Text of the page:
So we were constantly knocking on that office door, constantly inviting him out for dinner or beers. He’s just so darn likable. Warm, kind, and almost never angry. (The only time I saw him angry was because something had violated his fierce sense of fairness and justice: someone wasn’t being treated right.) A great sense of humor, quick with his infectious laugh, and so, so interested in you.
It took me some time, but eventually I figured out: that was the magic. That was what tied it all together. The listening.
He didn’t have to have an opinion about everything, and he was incredibly good at knowing how much or little he knew. So when he was unsure, he would listen. He would find someone whose knowledge he respected in that area and bombard them with questions. (Of course, since it was Sachin, it would be the gentlest bombardment the other person had ever experienced.)
In a meeting, he’d say the least, but absorb the most. And at the end of it all, at the end of all that listening, he would synthesize all the points, reason through them, and give the most clear-eyed analysis of the situation.
When Sam Hinkie left the Sixers in the summer of 2016, Sachin was ready to move on as well—and (after a little time spent traveling) found he had no shortage of options. The word was starting to get out about just how good he was, and those that had seen the magic up close wanted an encore. Houston recruited him hard to come back, and he spent time consulting with them (immediately making his mark with some creative cap maneuvering to help acquire Chris Paul). He was then recruited to join the Pistons in Detroit, and just one year later his former colleague, Gersson Rosas, recruited him hard to take the #2 position in Minnesota. This summer, it was reported, Houston was working hard to try to bring him back. If it seems like everyone who’s worked with him before does everything they can to work with him again…well, you’d be right. Now, after the events of this past week, Sachin has the opportunity to lead an organization.
I, too, left the Sixers in 2016, and immediately started coaching high school basketball. So over these last five years, I’ve been thinking a lot about leadership. What does it really mean to be a leader? How do you achieve that as a coach? How do you teach it to players?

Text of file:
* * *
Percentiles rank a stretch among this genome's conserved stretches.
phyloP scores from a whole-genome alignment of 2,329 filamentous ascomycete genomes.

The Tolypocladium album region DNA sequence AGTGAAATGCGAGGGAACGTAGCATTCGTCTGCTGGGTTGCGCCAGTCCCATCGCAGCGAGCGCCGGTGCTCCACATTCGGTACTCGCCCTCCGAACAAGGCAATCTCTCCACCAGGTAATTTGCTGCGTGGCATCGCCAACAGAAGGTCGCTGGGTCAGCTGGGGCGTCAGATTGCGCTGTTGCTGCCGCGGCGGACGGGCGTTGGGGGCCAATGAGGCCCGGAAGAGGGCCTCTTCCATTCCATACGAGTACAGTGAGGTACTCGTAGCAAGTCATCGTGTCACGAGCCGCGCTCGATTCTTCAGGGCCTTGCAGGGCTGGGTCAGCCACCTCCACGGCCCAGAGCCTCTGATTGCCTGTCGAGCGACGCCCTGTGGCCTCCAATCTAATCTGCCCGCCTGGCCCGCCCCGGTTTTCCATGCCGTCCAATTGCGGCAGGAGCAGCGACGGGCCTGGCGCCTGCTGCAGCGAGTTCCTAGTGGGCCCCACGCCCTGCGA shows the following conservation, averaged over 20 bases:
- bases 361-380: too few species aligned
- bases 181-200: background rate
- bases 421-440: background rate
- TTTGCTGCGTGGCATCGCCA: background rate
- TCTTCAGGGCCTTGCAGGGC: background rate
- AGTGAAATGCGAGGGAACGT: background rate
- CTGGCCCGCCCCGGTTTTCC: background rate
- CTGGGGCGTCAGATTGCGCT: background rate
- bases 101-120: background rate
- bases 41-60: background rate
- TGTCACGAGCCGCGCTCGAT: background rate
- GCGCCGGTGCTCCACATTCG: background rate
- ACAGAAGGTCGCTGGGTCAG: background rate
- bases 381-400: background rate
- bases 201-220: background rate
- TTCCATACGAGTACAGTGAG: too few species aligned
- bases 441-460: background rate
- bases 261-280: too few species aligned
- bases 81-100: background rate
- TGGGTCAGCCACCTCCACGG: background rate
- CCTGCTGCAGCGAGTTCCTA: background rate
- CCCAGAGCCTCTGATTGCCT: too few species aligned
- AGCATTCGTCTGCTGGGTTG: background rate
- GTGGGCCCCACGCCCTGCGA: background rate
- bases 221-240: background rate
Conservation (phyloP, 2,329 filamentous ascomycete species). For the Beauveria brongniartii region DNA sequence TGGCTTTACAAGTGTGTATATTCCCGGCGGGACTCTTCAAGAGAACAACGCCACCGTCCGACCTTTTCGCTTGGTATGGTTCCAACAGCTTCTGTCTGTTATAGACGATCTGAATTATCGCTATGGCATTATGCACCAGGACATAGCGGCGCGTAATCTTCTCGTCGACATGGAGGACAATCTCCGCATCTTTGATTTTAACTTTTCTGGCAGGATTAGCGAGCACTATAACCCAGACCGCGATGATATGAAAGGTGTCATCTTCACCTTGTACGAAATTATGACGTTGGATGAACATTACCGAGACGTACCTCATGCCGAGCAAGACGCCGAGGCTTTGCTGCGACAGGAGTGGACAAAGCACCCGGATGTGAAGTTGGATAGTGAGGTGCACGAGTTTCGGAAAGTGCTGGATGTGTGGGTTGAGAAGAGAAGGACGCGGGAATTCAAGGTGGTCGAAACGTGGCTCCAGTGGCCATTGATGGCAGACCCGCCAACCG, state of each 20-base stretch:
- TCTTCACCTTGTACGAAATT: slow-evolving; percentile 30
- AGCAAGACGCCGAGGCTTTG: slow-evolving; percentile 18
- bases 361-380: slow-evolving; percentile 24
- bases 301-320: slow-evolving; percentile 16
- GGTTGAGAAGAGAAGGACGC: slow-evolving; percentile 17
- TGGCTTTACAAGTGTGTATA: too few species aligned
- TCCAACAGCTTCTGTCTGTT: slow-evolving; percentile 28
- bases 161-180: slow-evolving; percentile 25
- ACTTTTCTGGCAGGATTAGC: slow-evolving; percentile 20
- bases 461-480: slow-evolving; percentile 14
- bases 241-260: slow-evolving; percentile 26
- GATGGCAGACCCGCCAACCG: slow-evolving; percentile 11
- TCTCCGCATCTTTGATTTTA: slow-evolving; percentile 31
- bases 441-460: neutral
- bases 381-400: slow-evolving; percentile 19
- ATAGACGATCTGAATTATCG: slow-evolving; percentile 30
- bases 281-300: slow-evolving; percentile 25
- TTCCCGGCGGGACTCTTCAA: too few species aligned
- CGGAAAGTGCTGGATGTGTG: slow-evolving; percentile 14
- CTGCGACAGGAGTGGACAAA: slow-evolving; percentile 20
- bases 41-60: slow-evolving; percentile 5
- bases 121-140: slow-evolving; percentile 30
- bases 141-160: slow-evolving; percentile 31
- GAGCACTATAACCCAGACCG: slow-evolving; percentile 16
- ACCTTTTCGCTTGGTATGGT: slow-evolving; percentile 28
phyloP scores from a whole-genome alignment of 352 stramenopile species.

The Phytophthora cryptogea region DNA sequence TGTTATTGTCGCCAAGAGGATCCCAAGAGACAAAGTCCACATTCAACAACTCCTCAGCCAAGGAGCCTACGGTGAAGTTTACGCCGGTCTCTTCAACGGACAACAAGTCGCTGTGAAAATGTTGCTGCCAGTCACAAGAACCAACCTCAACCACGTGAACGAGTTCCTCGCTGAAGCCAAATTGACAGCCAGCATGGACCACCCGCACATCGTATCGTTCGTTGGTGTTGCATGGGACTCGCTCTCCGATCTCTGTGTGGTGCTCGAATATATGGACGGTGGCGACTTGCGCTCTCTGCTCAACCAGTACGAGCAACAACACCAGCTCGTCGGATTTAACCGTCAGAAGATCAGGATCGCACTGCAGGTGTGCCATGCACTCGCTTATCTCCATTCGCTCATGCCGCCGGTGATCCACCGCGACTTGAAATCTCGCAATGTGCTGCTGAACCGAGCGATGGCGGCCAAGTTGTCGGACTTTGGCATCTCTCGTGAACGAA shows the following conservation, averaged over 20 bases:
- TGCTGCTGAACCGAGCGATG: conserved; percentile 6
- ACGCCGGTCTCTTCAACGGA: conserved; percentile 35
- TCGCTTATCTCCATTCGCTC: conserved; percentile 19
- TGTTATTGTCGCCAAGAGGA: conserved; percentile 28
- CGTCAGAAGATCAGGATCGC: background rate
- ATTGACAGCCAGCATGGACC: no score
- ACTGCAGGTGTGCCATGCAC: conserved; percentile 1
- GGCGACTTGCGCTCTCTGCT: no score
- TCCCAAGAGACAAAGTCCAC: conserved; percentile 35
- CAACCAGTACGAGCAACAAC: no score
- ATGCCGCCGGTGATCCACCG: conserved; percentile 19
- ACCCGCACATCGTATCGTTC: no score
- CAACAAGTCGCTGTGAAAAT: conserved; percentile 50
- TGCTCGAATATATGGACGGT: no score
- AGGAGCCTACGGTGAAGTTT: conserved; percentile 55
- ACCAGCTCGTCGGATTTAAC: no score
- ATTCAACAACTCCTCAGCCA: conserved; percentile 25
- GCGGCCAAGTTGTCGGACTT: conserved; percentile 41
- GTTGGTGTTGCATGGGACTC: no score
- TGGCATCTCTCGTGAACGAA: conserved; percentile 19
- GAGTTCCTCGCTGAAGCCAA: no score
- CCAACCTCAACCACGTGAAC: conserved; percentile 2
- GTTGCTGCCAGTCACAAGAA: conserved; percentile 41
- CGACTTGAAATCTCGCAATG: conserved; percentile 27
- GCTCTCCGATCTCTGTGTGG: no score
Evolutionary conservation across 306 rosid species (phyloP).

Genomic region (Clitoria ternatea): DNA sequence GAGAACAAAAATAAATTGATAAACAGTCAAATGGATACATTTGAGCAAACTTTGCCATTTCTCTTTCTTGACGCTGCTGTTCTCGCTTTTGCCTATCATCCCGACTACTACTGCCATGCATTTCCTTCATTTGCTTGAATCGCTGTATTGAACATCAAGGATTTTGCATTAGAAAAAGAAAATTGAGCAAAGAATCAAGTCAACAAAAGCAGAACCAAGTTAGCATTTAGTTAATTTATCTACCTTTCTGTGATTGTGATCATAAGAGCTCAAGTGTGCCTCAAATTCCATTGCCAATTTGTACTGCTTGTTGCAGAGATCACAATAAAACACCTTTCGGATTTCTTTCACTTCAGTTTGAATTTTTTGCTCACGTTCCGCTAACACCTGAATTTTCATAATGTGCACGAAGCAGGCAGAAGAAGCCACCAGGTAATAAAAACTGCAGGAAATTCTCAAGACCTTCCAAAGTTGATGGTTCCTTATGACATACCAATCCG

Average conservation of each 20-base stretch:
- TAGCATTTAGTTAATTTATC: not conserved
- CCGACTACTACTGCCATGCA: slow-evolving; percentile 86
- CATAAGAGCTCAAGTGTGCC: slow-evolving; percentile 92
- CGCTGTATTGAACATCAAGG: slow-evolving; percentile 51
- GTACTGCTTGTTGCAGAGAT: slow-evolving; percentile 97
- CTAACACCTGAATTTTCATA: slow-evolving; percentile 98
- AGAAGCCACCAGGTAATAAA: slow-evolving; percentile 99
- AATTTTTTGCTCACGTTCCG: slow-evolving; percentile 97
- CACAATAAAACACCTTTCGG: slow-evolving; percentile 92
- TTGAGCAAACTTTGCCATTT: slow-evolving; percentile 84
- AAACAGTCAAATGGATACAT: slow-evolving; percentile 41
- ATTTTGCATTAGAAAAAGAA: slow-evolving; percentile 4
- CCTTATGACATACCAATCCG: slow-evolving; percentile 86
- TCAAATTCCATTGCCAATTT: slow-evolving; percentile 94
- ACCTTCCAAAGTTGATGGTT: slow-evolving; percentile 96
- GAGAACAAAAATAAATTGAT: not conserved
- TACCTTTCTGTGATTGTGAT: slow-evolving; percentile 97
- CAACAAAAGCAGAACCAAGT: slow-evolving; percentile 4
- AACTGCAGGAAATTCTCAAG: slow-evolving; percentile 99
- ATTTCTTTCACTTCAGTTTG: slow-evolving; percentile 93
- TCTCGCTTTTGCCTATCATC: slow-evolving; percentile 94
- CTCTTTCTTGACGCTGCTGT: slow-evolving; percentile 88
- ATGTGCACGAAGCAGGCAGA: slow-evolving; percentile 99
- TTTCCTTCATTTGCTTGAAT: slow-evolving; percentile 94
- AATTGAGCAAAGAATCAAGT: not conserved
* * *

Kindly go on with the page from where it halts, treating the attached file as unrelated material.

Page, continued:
Yes, leaders command respect. Yes, leaders get people to follow them. Yes, leaders inspire loyalty. But how do you get there? It’s not as straightforward as the Hollywood depictions of stirring speeches and barked commands make it seem.
My time working with Sachin taught me that there are lots of leadership styles, and some of the most effective are the complete opposite of what we might expect.
The most common leadership style, the one we see on the big screen and in so many locker rooms, is leadership through authority, operating in such a way that people feel your power and presence. Using your position to reward and punish in order to get others to do what you want. Size and speech play into this style: There’s something primal about our recognition of hierarchy based on physical stature; we pick up on cues in conversation when one person talks the most, talks the loudest, or constantly interrupts.
That is not Sachin. Sachin listens more than he talks. He’s not a manipulator, playing political games or figuring out how to get people to fall in line. He’s genuine and transparent. But rather than cut against his ability to lead, those traits enable it.
You can’t help but respect Sachin—his intellect, his principles, his character, his caring. The more you pay attention, the more you realize just how often he’s right. The more you listen, the more you realize how much you learn when he speaks. And the more you watch him operate, the more you want to emulate him—not just in effectiveness, but in style. His quiet strength and genuine selflessness stabilizes a group, brings clarity, removes noise. Because of who he is and how he treats others, he doesn’t need to coerce behavior—he inspires it.
The best leaders aren’t necessarily those who would be cast in a movie to play themselves. They don’t always look or act the part. But they’re exactly who you want in charge.